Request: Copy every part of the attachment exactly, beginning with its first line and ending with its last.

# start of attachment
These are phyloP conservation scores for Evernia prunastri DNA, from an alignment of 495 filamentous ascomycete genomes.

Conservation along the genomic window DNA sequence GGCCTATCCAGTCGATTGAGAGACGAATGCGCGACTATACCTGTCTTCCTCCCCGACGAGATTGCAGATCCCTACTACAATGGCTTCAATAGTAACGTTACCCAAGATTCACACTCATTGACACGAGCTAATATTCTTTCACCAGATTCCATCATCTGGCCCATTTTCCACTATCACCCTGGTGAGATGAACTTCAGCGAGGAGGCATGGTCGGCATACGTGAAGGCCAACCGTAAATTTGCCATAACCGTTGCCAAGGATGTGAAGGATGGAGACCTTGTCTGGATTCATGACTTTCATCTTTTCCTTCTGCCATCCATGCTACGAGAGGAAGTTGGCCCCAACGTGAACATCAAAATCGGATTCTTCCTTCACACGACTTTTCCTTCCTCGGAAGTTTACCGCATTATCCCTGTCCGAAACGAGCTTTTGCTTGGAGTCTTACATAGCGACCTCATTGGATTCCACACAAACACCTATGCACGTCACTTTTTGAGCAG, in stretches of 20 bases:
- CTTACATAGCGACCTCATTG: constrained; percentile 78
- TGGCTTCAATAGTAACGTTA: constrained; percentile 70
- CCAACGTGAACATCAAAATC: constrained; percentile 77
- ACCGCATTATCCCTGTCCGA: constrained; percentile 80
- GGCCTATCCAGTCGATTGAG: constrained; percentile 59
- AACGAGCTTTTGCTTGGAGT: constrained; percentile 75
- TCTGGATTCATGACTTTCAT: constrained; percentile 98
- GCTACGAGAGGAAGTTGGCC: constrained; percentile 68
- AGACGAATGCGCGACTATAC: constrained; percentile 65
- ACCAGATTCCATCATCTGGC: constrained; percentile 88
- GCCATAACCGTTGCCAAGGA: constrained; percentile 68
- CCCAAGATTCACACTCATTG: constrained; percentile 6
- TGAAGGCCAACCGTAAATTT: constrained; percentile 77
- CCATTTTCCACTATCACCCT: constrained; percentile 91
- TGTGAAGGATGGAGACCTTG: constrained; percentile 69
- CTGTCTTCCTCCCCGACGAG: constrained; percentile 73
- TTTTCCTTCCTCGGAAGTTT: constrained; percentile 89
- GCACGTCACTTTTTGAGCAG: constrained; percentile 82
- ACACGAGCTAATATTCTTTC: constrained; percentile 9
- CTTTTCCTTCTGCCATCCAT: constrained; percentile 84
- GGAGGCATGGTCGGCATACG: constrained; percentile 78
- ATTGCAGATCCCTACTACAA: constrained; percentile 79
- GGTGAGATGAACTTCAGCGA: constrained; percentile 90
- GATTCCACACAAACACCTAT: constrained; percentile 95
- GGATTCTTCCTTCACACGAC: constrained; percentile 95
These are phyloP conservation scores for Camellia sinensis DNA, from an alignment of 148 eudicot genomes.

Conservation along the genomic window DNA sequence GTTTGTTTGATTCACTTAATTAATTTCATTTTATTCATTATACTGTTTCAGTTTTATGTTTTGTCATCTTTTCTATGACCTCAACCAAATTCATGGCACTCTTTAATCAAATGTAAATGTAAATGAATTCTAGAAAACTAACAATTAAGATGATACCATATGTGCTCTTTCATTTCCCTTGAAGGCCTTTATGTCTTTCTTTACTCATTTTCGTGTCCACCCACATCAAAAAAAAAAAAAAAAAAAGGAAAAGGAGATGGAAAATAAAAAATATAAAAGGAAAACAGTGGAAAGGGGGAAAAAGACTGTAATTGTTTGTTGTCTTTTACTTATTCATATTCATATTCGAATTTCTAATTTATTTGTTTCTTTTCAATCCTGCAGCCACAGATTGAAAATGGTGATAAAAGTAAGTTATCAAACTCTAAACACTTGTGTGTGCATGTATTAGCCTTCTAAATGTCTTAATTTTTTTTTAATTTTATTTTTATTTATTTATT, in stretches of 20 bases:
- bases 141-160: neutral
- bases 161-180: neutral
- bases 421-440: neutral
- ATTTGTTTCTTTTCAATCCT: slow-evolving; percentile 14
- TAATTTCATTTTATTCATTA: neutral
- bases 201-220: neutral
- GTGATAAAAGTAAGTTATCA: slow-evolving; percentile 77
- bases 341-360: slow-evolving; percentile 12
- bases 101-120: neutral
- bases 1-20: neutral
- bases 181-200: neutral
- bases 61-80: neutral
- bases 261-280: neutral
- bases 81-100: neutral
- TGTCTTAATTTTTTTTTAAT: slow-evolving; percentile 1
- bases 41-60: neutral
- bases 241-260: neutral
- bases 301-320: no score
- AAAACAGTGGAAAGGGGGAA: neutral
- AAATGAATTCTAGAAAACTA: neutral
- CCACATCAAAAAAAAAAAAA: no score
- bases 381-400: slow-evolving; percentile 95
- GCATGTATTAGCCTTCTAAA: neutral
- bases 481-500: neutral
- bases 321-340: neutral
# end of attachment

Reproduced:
These are phyloP conservation scores for Evernia prunastri DNA, from an alignment of 495 filamentous ascomycete genomes.

Conservation along the genomic window DNA sequence GGCCTATCCAGTCGATTGAGAGACGAATGCGCGACTATACCTGTCTTCCTCCCCGACGAGATTGCAGATCCCTACTACAATGGCTTCAATAGTAACGTTACCCAAGATTCACACTCATTGACACGAGCTAATATTCTTTCACCAGATTCCATCATCTGGCCCATTTTCCACTATCACCCTGGTGAGATGAACTTCAGCGAGGAGGCATGGTCGGCATACGTGAAGGCCAACCGTAAATTTGCCATAACCGTTGCCAAGGATGTGAAGGATGGAGACCTTGTCTGGATTCATGACTTTCATCTTTTCCTTCTGCCATCCATGCTACGAGAGGAAGTTGGCCCCAACGTGAACATCAAAATCGGATTCTTCCTTCACACGACTTTTCCTTCCTCGGAAGTTTACCGCATTATCCCTGTCCGAAACGAGCTTTTGCTTGGAGTCTTACATAGCGACCTCATTGGATTCCACACAAACACCTATGCACGTCACTTTTTGAGCAG, in stretches of 20 bases:
- CTTACATAGCGACCTCATTG: constrained; percentile 78
- TGGCTTCAATAGTAACGTTA: constrained; percentile 70
- CCAACGTGAACATCAAAATC: constrained; percentile 77
- ACCGCATTATCCCTGTCCGA: constrained; percentile 80
- GGCCTATCCAGTCGATTGAG: constrained; percentile 59
- AACGAGCTTTTGCTTGGAGT: constrained; percentile 75
- TCTGGATTCATGACTTTCAT: constrained; percentile 98
- GCTACGAGAGGAAGTTGGCC: constrained; percentile 68
- AGACGAATGCGCGACTATAC: constrained; percentile 65
- ACCAGATTCCATCATCTGGC: constrained; percentile 88
- GCCATAACCGTTGCCAAGGA: constrained; percentile 68
- CCCAAGATTCACACTCATTG: constrained; percentile 6
- TGAAGGCCAACCGTAAATTT: constrained; percentile 77
- CCATTTTCCACTATCACCCT: constrained; percentile 91
- TGTGAAGGATGGAGACCTTG: constrained; percentile 69
- CTGTCTTCCTCCCCGACGAG: constrained; percentile 73
- TTTTCCTTCCTCGGAAGTTT: constrained; percentile 89
- GCACGTCACTTTTTGAGCAG: constrained; percentile 82
- ACACGAGCTAATATTCTTTC: constrained; percentile 9
- CTTTTCCTTCTGCCATCCAT: constrained; percentile 84
- GGAGGCATGGTCGGCATACG: constrained; percentile 78
- ATTGCAGATCCCTACTACAA: constrained; percentile 79
- GGTGAGATGAACTTCAGCGA: constrained; percentile 90
- GATTCCACACAAACACCTAT: constrained; percentile 95
- GGATTCTTCCTTCACACGAC: constrained; percentile 95
These are phyloP conservation scores for Camellia sinensis DNA, from an alignment of 148 eudicot genomes.

Conservation along the genomic window DNA sequence GTTTGTTTGATTCACTTAATTAATTTCATTTTATTCATTATACTGTTTCAGTTTTATGTTTTGTCATCTTTTCTATGACCTCAACCAAATTCATGGCACTCTTTAATCAAATGTAAATGTAAATGAATTCTAGAAAACTAACAATTAAGATGATACCATATGTGCTCTTTCATTTCCCTTGAAGGCCTTTATGTCTTTCTTTACTCATTTTCGTGTCCACCCACATCAAAAAAAAAAAAAAAAAAAGGAAAAGGAGATGGAAAATAAAAAATATAAAAGGAAAACAGTGGAAAGGGGGAAAAAGACTGTAATTGTTTGTTGTCTTTTACTTATTCATATTCATATTCGAATTTCTAATTTATTTGTTTCTTTTCAATCCTGCAGCCACAGATTGAAAATGGTGATAAAAGTAAGTTATCAAACTCTAAACACTTGTGTGTGCATGTATTAGCCTTCTAAATGTCTTAATTTTTTTTTAATTTTATTTTTATTTATTTATT, in stretches of 20 bases:
- bases 141-160: neutral
- bases 161-180: neutral
- bases 421-440: neutral
- ATTTGTTTCTTTTCAATCCT: slow-evolving; percentile 14
- TAATTTCATTTTATTCATTA: neutral
- bases 201-220: neutral
- GTGATAAAAGTAAGTTATCA: slow-evolving; percentile 77
- bases 341-360: slow-evolving; percentile 12
- bases 101-120: neutral
- bases 1-20: neutral
- bases 181-200: neutral
- bases 61-80: neutral
- bases 261-280: neutral
- bases 81-100: neutral
- TGTCTTAATTTTTTTTTAAT: slow-evolving; percentile 1
- bases 41-60: neutral
- bases 241-260: neutral
- bases 301-320: no score
- AAAACAGTGGAAAGGGGGAA: neutral
- AAATGAATTCTAGAAAACTA: neutral
- CCACATCAAAAAAAAAAAAA: no score
- bases 381-400: slow-evolving; percentile 95
- GCATGTATTAGCCTTCTAAA: neutral
- bases 481-500: neutral
- bases 321-340: neutral